The impact of co-pay accumulators and maximizers on specialty pharmacy is significant and represents a challenge that will not go away, which affects the type of care patients are able to receive, according to a session at the virtual NASP 2020 Annual Meeting and Expo on September 17, 2020.

When examining key health care financials, many families and individuals have not been able to pay their out-of-pocket costs or do not have enough money saved to pay their deductibles, according to Charles Collins, Jr, MS, MBA, president of Healthcare Stakeholder Solutions. Unemployment from the effects of the coronavirus disease 2019 (COVID-19) pandemic have caused even more significant financial issues for families, including layoffs, foreclosures, and loss of benefits as a whole.

“If you are impacted by a co-pay accumulator, then you won’t be able to afford your medicine. If you can’t afford your medicine, you aren’t going to actually fill it,” Collins said.

As for Patient Assistance Programs, both patient clinical education and financial support encompass the help patients require. Financial support can be broken down into 3 segments: manufacturer-sponsored co-pay support, foundation support, and free drug program support. These areas are typically provided for patients without insurance or patients with insurance that will not provide coverage for the drug, according to Collins.

For co-pay accumulator programs (CAPs), there has been a growing trend that prevents drug manufacturer co-pay card financial assistance from counting toward a self-funded commercial patient’s maximum out-of-pocket expenses. The patients who are affected may have to pay all benefit design out-of-pocket costs, which has led to a new component of benefit designs offered by payers and pharmacy benefit managers for commercially insured patients.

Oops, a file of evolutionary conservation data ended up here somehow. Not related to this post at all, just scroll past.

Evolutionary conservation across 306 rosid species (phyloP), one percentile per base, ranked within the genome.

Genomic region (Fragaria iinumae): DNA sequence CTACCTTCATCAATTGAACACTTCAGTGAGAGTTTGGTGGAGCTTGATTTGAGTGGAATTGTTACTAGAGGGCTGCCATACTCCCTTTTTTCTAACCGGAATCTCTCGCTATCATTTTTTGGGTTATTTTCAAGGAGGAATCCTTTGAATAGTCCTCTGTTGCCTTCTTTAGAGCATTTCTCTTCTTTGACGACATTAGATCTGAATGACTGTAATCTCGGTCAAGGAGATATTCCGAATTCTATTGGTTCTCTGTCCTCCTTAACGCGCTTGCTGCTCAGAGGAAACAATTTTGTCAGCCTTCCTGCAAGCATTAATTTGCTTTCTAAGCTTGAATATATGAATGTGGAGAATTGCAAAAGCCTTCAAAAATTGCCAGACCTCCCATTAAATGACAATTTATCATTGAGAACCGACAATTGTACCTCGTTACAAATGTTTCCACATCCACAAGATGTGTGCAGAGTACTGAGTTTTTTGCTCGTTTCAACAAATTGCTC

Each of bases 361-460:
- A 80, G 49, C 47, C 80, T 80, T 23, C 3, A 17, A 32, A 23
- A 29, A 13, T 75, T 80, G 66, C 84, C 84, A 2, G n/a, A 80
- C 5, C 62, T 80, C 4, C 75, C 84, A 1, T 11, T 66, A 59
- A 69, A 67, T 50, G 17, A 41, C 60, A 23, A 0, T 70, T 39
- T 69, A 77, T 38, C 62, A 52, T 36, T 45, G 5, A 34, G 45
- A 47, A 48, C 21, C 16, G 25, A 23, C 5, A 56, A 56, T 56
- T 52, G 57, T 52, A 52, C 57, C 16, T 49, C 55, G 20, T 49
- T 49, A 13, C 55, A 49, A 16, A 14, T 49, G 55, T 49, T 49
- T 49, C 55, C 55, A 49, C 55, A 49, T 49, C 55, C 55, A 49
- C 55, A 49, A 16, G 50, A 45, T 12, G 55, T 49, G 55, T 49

Programs such as specialty co-pay solutions, the specialty co-pay card program, and the out-of-pocket protection program are intended to track use of manufacturer-sponsored co-pay assistance to ensure that manufacturer contribution no longer counts toward a patient’s deductible. Further, they enforce the patient’s full payment of the deductible without subsidization from the manufacturer’s program toward the cost of the drug.

Charitable patient assistance programs (CPAPs) provide financial assistance but differ from manufacturer co-pay support in areas such as assistance with Medicare beneficiaries and eligibility requirements, according to Krista Zodet, MSW, president of HealthWell Foundation.

CPAPs include many different foundations, such as The Assistance Fund, Patient Access Network Foundation, and Good Days, according to Zodet. If manufacturer co-pay support is not applied to the patient’s out-of-pocket cost, it is still essential to use that assistance before CPAP support, as CPAP grants are capped for the enrollment period. However, when possible, they should have the patient pay up front and submit for reimbursement.

REFERENCE
Collins C, Zodet K. Co-pay Accumulators, Maximizers, and the Impact for Specialty. Virtual NASP 2020 Annual Meeting and Expo. Presented September 17, 2020. Accessed September 17, 2020.